Crew-1 Is Home — “You All Are Changing the World”

Crew-1 Is Home — “You All Are Changing the World”

The first operational flight of SpaceX’s Crew Dragon splashed down in the Gulf of Mexico at 2:56 am ET this morning after 168 days in space. It was the first nighttime splashdown since 1968, and the second Crew Dragon landing in the Gulf.

Crew Dragon “Resilience” returned to Earth with NASA astronauts Mike Hopkins, Victor Glover, and Shannon Walker, and Japan Aerospace Exploration Agency (JAXA) astronaut Soichi Noguchi after five-and-a-half months at International Space Station (ISS).

Their return was delayed three days and moved from the Atlantic Ocean near Jacksonville, FL to the Gulf of Mexico south of Panama City, FL due to weather, but it was picture perfect this morning with winds at 3 knots and waves less than one foot.

Two SpaceX “fast boats” quickly reached the spacecraft and a rigger climbed aboard to prepare it to be lifted aboard SpaceX’s recovery vessel GO Navigator.

Crew-1 capsule floating in the Gulf of Mexico with a SpaceX “rigger” climbing aboard to prepare it for hoisting onto the recovery ship. May 2, 2021. Screengrab.


Crew-1 capsule being hoisted aboard the recovery ship GO Navigator in the Gulf of Mexico, May 2, 2021. Screengrab.


Crew-1 crew aboard the recovery ship GO Navigator, May 2, 2021. L-R: Shannon Walker, Victor Glover, Mike Hopkins, Soichi Noguchi. Credit: NASA

NASA’s Mercury, Gemini and Apollo missions all splashed down in the ocean, but the space shuttle landed on runways like an airplane, so it has been almost five decades since water landings were the norm.  This was the first nighttime water landing since Apollo 8 in 1968.

SpaceX chose to design Crew Dragon to splash down in the ocean. Boeing’s Starliner, the other “commercial crew” system, lands on land like Russia’s Soyuz.

Starliner is still in the testing phase. Crew Dragon is operational.

Resilience is one of two Crew Dragons that SpaceX has built already. The other, Endeavour, made its first flight last year for the Demo-2 demonstration mission flown by NASA astronauts Bob Behnken and Doug Hurley. The spacecraft are reusable and Endeavour just launched a second time taking a four-person crew to ISS. For about a week, both were docked to the ISS simultaneously.  SpaceX is now building a third.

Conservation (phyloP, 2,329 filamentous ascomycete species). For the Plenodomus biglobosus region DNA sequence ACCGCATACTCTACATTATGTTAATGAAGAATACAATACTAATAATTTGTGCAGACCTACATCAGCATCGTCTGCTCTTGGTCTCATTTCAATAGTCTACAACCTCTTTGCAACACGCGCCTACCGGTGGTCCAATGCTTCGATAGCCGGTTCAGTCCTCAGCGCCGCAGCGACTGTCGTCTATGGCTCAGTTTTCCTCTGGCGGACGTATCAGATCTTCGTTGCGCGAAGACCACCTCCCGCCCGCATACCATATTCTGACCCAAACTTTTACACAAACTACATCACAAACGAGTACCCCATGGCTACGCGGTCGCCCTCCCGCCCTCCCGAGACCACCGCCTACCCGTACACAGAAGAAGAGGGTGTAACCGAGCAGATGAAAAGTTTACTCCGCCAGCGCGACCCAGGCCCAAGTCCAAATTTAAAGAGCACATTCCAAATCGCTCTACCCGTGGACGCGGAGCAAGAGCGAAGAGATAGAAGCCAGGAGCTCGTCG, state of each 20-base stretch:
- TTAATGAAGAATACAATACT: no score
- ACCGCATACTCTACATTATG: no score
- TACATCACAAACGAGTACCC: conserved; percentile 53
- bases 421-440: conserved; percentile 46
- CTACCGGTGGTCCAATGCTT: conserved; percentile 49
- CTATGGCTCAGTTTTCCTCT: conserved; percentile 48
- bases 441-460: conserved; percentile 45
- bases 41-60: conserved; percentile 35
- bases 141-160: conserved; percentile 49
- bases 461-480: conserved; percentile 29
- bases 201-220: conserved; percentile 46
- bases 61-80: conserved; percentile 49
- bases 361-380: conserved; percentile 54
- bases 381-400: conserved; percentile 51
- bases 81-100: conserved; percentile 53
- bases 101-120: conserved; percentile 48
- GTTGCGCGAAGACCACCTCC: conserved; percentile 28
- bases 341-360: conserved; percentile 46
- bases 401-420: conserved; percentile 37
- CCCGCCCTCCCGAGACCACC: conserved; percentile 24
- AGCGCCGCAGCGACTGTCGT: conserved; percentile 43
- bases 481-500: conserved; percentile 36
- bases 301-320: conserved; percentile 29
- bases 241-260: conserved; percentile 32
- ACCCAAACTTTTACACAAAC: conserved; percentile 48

Crew Dragon restored America’s ability to launch people into space. After the space shuttle program was terminated in 2011, NASA had to rely on Russia to ferry crews back and forth to ISS.

NASA procured Crew Dragon and Starliner through Public-Private Partnerships where the companies retain ownership of the vehicles and can offer services to other customers. SpaceX already has two deals to launch private astronauts on Crew Dragons in coming months — Inspiration4 in September and Ax-1 in January.

Crew Dragon is getting rave reviews from those who have flown on it so far. This morning, Resilience Commander Hopkins thanked SpaceX and said “you all are changing the world.” He clearly was happy to be home, doing a little dance after getting out of the spacecraft.

This flight broke the record for the longest time a U.S. spacecraft has spent in orbit. At 168 days, it is exactly twice the duration of the final Skylab mission in 1974.  Skylab was the first U.S. space station, but it was not designed for permanent occupancy like the ISS.  Apollo spacecraft delivered crews to Skylab for missions that lasted 28 days, 59 days and 84 days respectively, durations that were quite remarkable at the time.

U.S. astronauts have spent much more time in space since then, but travelling on Russian spacecraft. Scott Kelly holds the U.S. record for longest continuous spaceflight, 340 days, though Christina Koch is close behind at 328 days. The world record is held by Russia’s Valeri Polyakov at 438 days.

User Comments has the right (but not the obligation) to monitor the comments and to remove any materials it deems inappropriate.  We do not post comments that include links to other websites since we have no control over that content nor can we verify the security of such links.